This world we were born into is a patently unfair one. We are all dealt hands which we have to play the best we can. But the world isn’t a casino. It is not about cashing in, emptying the pot and taking everyone else for all they have. If life is a game, then it is one where we are all on the same side. Maybe those few star players may be paid a bit more while those players born without legs, do we leave them out of the game?

Life is a better game when we make sure that everyone can play.

  1. #1 by best4rakyat on Wednesday, 6 July 2011 - 8:59 am

    Real few good article I have read include this one!

    So believe out there many malaysian are really sound intellectual and want to be good.

    Leaders you have an important role to understand in their position include our Prime Mininster and his teams.

    If anyone are unable or still finding own comfort way please retreat and make way for other.Specially those in-charge or intact with people socially such like in education,human energy and welfare.

  2. #2 by k1980 on Wednesday, 6 July 2011 - 9:12 am

    //The ETP is meaningless. “Where do they get the numbers from?”//– Jib got them by randomly pressing the keys of his Casio FX570 calculator.

    //“Their own fault for having so many kids.”//– In a way, this is correct. India is due to overtake China as the most populous country in 2050. Why have so many kids if you cannot afford to house, feed and educate them?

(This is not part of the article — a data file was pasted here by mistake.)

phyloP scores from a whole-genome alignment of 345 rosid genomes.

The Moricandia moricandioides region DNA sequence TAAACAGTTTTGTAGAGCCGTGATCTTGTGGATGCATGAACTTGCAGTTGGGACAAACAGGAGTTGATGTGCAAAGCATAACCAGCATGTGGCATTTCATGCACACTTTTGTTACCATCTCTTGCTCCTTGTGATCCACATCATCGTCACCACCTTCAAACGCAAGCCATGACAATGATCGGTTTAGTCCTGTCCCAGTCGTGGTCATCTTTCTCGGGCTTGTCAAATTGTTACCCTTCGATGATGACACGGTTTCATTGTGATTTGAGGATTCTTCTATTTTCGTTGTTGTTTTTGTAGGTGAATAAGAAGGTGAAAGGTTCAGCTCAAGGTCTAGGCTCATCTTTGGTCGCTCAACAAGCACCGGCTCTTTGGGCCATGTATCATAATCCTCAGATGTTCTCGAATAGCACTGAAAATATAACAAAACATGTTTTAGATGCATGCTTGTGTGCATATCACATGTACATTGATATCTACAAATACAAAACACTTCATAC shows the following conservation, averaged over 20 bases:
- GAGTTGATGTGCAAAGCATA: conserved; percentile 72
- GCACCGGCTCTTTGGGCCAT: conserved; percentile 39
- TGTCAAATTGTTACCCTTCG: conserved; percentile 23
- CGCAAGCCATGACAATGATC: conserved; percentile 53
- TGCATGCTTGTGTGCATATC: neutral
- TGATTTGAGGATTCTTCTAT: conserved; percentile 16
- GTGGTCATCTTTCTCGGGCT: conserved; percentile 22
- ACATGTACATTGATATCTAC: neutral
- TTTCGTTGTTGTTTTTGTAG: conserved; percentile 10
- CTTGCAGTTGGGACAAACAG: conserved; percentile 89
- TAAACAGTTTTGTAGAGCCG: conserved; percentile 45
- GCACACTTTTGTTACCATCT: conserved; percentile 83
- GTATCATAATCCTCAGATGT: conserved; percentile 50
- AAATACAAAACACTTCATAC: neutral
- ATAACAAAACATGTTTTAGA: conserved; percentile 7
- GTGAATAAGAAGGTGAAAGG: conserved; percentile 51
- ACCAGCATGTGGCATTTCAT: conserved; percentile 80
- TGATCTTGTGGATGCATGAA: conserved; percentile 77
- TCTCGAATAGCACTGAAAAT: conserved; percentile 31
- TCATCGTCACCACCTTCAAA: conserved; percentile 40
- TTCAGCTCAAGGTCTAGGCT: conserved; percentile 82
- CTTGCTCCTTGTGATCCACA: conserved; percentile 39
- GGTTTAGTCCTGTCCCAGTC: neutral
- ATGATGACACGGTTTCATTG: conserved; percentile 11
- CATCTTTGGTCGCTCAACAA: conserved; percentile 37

3. #3 by Bigjoe on Wednesday, 6 July 2011 - 9:40 am

    Actually Henry Ford was interesting in the sense he was anti-communist and anti-union but was a socialist. Truth be told, the car industry was an infant industry with high productivity that could afford the luxury of paying above market wages.

    But truth be told a system where employees are not put in position to benefit from productivity results in the low wages we see. The argument that workers get paid only AFTER the productivity increase is tenous because productivity prediction is NOT an exact science. It can be argued that workers need to be protected from being robbed of productivity improvements. For example if local wages were pegged to profit BEFORE allowing in foreign workers, it would have avoided the problems we have today..

    The same way, there are rising profit in GLCs, but rank and file workers, except for a few, do not have stock options or ownership. Why was it not implemented before and only the managers get them?

  4. #4 by drngsc on Wednesday, 6 July 2011 - 10:17 am

    Sad but true,

    This government has lost touch with the people. Putrajaya has become part of the problem.
    While food prices go up ( it is very obvious. We all eat daily, so we know ), they spend millions on PR campaign, and other wastages.

    We need to change the tenant at Putrajaya

  5. #5 by Joshua on Wednesday, 6 July 2011 - 12:00 pm

    some clues on hardship relief here